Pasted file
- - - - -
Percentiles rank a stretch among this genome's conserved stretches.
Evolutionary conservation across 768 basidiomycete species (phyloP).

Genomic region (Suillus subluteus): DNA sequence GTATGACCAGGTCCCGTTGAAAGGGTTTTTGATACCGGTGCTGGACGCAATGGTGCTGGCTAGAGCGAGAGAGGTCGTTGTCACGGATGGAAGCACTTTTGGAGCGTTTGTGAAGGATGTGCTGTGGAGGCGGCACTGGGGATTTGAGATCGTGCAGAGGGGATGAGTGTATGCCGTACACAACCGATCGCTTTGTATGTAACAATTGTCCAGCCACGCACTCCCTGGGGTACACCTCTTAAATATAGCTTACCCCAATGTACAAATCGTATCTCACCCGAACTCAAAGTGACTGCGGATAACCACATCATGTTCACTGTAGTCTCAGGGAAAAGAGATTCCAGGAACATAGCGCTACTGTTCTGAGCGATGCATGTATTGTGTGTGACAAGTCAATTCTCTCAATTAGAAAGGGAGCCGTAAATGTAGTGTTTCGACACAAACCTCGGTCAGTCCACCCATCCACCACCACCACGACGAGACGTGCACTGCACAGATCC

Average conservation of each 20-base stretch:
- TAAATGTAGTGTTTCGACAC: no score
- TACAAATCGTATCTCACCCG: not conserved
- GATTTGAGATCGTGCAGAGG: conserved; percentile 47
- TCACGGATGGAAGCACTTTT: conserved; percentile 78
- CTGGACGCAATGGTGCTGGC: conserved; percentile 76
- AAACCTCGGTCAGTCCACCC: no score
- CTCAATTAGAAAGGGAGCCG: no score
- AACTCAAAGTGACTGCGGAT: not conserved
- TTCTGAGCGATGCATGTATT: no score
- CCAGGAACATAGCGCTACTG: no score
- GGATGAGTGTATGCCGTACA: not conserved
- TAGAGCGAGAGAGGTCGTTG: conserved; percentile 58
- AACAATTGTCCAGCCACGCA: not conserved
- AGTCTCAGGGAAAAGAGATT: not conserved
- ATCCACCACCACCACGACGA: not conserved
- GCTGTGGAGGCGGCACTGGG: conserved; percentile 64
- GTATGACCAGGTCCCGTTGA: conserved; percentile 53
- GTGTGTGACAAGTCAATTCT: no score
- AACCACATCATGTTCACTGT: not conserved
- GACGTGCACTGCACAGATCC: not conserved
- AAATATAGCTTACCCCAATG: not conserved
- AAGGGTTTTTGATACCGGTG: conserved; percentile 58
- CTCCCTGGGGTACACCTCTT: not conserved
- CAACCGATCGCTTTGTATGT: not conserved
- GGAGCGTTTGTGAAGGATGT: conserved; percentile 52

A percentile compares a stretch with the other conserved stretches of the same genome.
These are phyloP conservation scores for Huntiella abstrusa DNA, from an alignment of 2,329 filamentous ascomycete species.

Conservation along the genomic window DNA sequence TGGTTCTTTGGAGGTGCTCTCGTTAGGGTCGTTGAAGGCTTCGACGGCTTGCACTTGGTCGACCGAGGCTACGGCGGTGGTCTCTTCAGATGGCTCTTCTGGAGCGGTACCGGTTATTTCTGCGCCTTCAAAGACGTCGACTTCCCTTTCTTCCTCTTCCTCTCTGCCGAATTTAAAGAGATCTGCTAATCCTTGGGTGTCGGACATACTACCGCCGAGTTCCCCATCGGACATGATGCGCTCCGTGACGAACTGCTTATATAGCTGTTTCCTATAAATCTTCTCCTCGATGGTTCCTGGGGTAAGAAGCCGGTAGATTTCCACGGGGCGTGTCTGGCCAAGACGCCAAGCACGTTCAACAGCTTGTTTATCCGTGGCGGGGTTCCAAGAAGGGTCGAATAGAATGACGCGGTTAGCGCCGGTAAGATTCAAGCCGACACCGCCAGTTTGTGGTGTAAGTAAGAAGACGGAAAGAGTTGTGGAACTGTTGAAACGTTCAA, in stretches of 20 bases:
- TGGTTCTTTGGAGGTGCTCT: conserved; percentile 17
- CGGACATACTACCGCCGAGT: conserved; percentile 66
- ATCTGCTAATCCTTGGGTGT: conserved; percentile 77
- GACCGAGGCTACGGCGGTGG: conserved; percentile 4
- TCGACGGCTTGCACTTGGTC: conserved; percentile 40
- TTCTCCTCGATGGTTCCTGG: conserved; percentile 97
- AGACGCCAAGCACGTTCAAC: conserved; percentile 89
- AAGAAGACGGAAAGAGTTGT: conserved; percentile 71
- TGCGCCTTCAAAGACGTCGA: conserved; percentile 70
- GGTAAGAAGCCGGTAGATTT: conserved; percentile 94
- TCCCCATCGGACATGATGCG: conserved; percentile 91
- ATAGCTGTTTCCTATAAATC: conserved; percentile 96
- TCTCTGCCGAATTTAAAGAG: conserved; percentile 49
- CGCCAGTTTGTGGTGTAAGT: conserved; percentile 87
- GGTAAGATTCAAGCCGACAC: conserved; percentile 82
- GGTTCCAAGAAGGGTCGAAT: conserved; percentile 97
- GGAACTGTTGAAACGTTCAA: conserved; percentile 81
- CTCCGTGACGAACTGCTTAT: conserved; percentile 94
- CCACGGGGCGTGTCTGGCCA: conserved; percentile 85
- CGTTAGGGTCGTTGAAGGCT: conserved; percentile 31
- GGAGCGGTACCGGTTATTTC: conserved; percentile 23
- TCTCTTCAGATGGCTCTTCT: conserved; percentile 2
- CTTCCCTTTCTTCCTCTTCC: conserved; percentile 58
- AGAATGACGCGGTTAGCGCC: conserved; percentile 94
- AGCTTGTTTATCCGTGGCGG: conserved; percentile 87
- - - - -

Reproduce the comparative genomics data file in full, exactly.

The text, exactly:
Percentiles rank a stretch among this genome's conserved stretches.
Evolutionary conservation across 768 basidiomycete species (phyloP).

Genomic region (Suillus subluteus): DNA sequence GTATGACCAGGTCCCGTTGAAAGGGTTTTTGATACCGGTGCTGGACGCAATGGTGCTGGCTAGAGCGAGAGAGGTCGTTGTCACGGATGGAAGCACTTTTGGAGCGTTTGTGAAGGATGTGCTGTGGAGGCGGCACTGGGGATTTGAGATCGTGCAGAGGGGATGAGTGTATGCCGTACACAACCGATCGCTTTGTATGTAACAATTGTCCAGCCACGCACTCCCTGGGGTACACCTCTTAAATATAGCTTACCCCAATGTACAAATCGTATCTCACCCGAACTCAAAGTGACTGCGGATAACCACATCATGTTCACTGTAGTCTCAGGGAAAAGAGATTCCAGGAACATAGCGCTACTGTTCTGAGCGATGCATGTATTGTGTGTGACAAGTCAATTCTCTCAATTAGAAAGGGAGCCGTAAATGTAGTGTTTCGACACAAACCTCGGTCAGTCCACCCATCCACCACCACCACGACGAGACGTGCACTGCACAGATCC

Average conservation of each 20-base stretch:
- TAAATGTAGTGTTTCGACAC: no score
- TACAAATCGTATCTCACCCG: not conserved
- GATTTGAGATCGTGCAGAGG: conserved; percentile 47
- TCACGGATGGAAGCACTTTT: conserved; percentile 78
- CTGGACGCAATGGTGCTGGC: conserved; percentile 76
- AAACCTCGGTCAGTCCACCC: no score
- CTCAATTAGAAAGGGAGCCG: no score
- AACTCAAAGTGACTGCGGAT: not conserved
- TTCTGAGCGATGCATGTATT: no score
- CCAGGAACATAGCGCTACTG: no score
- GGATGAGTGTATGCCGTACA: not conserved
- TAGAGCGAGAGAGGTCGTTG: conserved; percentile 58
- AACAATTGTCCAGCCACGCA: not conserved
- AGTCTCAGGGAAAAGAGATT: not conserved
- ATCCACCACCACCACGACGA: not conserved
- GCTGTGGAGGCGGCACTGGG: conserved; percentile 64
- GTATGACCAGGTCCCGTTGA: conserved; percentile 53
- GTGTGTGACAAGTCAATTCT: no score
- AACCACATCATGTTCACTGT: not conserved
- GACGTGCACTGCACAGATCC: not conserved
- AAATATAGCTTACCCCAATG: not conserved
- AAGGGTTTTTGATACCGGTG: conserved; percentile 58
- CTCCCTGGGGTACACCTCTT: not conserved
- CAACCGATCGCTTTGTATGT: not conserved
- GGAGCGTTTGTGAAGGATGT: conserved; percentile 52

A percentile compares a stretch with the other conserved stretches of the same genome.
These are phyloP conservation scores for Huntiella abstrusa DNA, from an alignment of 2,329 filamentous ascomycete species.

Conservation along the genomic window DNA sequence TGGTTCTTTGGAGGTGCTCTCGTTAGGGTCGTTGAAGGCTTCGACGGCTTGCACTTGGTCGACCGAGGCTACGGCGGTGGTCTCTTCAGATGGCTCTTCTGGAGCGGTACCGGTTATTTCTGCGCCTTCAAAGACGTCGACTTCCCTTTCTTCCTCTTCCTCTCTGCCGAATTTAAAGAGATCTGCTAATCCTTGGGTGTCGGACATACTACCGCCGAGTTCCCCATCGGACATGATGCGCTCCGTGACGAACTGCTTATATAGCTGTTTCCTATAAATCTTCTCCTCGATGGTTCCTGGGGTAAGAAGCCGGTAGATTTCCACGGGGCGTGTCTGGCCAAGACGCCAAGCACGTTCAACAGCTTGTTTATCCGTGGCGGGGTTCCAAGAAGGGTCGAATAGAATGACGCGGTTAGCGCCGGTAAGATTCAAGCCGACACCGCCAGTTTGTGGTGTAAGTAAGAAGACGGAAAGAGTTGTGGAACTGTTGAAACGTTCAA, in stretches of 20 bases:
- TGGTTCTTTGGAGGTGCTCT: conserved; percentile 17
- CGGACATACTACCGCCGAGT: conserved; percentile 66
- ATCTGCTAATCCTTGGGTGT: conserved; percentile 77
- GACCGAGGCTACGGCGGTGG: conserved; percentile 4
- TCGACGGCTTGCACTTGGTC: conserved; percentile 40
- TTCTCCTCGATGGTTCCTGG: conserved; percentile 97
- AGACGCCAAGCACGTTCAAC: conserved; percentile 89
- AAGAAGACGGAAAGAGTTGT: conserved; percentile 71
- TGCGCCTTCAAAGACGTCGA: conserved; percentile 70
- GGTAAGAAGCCGGTAGATTT: conserved; percentile 94
- TCCCCATCGGACATGATGCG: conserved; percentile 91
- ATAGCTGTTTCCTATAAATC: conserved; percentile 96
- TCTCTGCCGAATTTAAAGAG: conserved; percentile 49
- CGCCAGTTTGTGGTGTAAGT: conserved; percentile 87
- GGTAAGATTCAAGCCGACAC: conserved; percentile 82
- GGTTCCAAGAAGGGTCGAAT: conserved; percentile 97
- GGAACTGTTGAAACGTTCAA: conserved; percentile 81
- CTCCGTGACGAACTGCTTAT: conserved; percentile 94
- CCACGGGGCGTGTCTGGCCA: conserved; percentile 85
- CGTTAGGGTCGTTGAAGGCT: conserved; percentile 31
- GGAGCGGTACCGGTTATTTC: conserved; percentile 23
- TCTCTTCAGATGGCTCTTCT: conserved; percentile 2
- CTTCCCTTTCTTCCTCTTCC: conserved; percentile 58
- AGAATGACGCGGTTAGCGCC: conserved; percentile 94
- AGCTTGTTTATCCGTGGCGG: conserved; percentile 87